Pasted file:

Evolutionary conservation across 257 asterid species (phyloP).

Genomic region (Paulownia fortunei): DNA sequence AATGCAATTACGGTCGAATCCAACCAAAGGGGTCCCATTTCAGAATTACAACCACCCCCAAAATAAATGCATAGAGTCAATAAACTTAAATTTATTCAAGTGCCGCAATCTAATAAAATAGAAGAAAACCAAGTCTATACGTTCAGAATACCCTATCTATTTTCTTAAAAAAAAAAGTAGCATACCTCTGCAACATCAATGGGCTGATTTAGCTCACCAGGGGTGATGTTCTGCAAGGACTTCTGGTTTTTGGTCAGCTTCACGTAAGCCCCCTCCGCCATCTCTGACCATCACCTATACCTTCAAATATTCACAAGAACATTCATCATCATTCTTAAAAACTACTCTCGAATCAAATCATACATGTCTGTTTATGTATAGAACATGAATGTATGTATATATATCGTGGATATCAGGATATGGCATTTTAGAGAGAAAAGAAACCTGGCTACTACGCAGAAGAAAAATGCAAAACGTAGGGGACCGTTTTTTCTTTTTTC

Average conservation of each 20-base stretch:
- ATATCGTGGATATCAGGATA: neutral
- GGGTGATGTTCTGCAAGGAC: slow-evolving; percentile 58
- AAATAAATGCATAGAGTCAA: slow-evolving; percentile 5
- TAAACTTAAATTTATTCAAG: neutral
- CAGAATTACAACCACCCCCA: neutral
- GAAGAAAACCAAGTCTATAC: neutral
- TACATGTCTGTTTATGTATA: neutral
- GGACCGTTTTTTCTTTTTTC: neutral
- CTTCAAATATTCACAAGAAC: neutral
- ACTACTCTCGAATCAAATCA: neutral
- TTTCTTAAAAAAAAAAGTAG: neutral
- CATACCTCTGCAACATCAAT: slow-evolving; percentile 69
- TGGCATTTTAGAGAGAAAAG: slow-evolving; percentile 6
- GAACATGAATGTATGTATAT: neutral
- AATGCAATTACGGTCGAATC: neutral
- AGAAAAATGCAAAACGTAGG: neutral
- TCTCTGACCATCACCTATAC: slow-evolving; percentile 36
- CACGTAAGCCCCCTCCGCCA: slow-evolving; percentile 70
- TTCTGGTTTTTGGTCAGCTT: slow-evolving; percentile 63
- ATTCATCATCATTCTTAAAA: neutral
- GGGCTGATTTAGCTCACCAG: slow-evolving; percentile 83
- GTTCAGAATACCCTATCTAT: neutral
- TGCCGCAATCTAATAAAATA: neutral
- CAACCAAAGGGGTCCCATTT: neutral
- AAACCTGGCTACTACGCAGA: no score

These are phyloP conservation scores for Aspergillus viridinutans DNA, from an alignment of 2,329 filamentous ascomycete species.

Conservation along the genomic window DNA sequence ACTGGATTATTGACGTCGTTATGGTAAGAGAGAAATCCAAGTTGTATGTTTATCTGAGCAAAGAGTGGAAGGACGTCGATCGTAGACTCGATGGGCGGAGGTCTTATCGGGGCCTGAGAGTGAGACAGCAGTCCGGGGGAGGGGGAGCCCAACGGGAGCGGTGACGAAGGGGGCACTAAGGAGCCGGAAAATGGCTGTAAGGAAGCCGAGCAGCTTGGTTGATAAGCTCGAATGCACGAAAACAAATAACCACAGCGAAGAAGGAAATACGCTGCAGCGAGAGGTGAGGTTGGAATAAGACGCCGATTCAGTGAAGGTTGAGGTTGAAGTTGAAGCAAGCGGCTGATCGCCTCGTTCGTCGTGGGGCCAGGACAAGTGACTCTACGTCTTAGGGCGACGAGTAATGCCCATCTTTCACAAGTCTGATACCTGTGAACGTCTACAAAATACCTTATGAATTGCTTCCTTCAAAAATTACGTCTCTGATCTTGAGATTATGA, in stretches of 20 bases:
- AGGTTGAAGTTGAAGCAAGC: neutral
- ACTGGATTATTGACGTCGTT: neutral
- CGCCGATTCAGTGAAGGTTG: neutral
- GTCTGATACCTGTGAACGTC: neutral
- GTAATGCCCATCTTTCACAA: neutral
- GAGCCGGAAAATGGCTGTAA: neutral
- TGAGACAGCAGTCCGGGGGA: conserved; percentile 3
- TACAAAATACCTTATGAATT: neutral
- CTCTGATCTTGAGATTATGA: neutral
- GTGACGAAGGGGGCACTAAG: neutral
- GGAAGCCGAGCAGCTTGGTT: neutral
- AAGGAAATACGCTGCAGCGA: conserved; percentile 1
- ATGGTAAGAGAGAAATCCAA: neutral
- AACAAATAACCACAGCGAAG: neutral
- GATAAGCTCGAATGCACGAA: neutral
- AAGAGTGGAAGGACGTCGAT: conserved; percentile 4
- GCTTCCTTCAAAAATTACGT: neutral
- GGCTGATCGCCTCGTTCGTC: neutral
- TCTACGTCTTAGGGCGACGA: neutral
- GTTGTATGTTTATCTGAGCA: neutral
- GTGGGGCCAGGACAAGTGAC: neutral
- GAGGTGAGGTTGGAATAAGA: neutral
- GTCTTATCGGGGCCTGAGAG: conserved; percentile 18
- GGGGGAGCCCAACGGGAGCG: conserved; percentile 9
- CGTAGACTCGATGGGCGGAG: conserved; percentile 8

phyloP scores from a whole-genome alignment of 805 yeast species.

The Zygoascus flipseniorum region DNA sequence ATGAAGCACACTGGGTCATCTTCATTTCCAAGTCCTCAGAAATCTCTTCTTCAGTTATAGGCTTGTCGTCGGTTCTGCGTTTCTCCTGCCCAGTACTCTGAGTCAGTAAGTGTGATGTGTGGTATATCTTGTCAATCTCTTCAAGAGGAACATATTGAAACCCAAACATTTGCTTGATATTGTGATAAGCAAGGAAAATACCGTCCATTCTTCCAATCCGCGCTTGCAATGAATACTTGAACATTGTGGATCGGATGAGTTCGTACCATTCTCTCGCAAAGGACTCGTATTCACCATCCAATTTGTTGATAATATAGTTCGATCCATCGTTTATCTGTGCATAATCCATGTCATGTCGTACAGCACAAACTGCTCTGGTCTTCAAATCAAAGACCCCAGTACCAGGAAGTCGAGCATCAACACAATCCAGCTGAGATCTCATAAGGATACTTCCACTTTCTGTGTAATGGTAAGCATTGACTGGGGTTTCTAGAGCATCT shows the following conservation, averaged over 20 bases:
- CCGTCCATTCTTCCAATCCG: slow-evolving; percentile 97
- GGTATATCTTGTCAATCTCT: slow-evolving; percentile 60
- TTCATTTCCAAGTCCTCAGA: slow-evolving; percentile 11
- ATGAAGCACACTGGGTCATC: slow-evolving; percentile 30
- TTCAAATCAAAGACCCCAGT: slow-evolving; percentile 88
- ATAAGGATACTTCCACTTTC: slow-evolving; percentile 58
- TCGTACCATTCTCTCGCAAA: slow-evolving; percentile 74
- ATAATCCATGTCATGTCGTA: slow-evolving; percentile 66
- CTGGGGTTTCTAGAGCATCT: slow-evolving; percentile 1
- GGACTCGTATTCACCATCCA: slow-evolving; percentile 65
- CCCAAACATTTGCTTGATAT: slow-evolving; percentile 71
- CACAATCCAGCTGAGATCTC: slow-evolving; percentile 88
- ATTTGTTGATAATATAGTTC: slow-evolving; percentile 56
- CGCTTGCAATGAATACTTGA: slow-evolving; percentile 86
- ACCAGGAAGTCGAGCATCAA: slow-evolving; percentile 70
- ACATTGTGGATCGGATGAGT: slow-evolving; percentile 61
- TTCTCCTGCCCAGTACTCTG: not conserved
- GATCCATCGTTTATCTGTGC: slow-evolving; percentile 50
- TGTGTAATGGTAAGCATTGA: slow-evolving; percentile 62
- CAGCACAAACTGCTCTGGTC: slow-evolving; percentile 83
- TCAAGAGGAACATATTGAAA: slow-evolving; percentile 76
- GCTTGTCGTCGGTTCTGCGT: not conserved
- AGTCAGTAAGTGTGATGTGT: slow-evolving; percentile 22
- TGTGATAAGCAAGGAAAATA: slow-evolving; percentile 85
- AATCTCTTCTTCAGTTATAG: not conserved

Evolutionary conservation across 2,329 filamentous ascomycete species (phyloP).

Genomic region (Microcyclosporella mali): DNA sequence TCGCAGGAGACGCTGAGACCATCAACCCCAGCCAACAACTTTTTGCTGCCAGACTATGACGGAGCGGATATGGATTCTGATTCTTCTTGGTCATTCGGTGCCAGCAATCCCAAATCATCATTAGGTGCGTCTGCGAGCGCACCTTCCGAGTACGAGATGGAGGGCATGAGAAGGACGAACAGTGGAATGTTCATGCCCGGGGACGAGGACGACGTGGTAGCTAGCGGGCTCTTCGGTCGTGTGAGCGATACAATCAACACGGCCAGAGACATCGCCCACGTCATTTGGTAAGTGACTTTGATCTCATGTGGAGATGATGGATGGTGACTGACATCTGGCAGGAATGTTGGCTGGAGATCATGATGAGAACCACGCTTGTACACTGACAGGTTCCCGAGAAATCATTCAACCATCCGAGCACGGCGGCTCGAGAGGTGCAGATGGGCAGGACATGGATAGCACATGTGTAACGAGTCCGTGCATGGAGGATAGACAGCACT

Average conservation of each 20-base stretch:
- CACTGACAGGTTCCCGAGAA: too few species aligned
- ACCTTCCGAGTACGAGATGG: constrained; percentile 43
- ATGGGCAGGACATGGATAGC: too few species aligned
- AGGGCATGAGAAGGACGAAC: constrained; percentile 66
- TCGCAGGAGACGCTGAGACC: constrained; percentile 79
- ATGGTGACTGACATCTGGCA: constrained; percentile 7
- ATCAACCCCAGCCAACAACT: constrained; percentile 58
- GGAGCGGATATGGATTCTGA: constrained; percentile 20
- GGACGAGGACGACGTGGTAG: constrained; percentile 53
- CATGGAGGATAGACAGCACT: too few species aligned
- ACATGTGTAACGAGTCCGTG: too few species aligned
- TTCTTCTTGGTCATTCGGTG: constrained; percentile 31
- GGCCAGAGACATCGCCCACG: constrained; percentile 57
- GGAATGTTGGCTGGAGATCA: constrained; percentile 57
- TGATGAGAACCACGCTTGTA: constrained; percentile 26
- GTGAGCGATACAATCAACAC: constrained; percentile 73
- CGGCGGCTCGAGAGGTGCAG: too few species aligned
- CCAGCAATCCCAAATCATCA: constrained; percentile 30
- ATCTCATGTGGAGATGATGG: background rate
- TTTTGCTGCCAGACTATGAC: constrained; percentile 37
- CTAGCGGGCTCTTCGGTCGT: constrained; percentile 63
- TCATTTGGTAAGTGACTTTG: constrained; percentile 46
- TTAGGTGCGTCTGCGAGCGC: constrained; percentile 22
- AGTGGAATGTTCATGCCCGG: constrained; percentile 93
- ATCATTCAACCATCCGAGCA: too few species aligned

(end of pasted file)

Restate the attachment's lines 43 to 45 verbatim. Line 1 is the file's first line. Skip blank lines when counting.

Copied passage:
- ATGGTAAGAGAGAAATCCAA: neutral
- AACAAATAACCACAGCGAAG: neutral
- GATAAGCTCGAATGCACGAA: neutral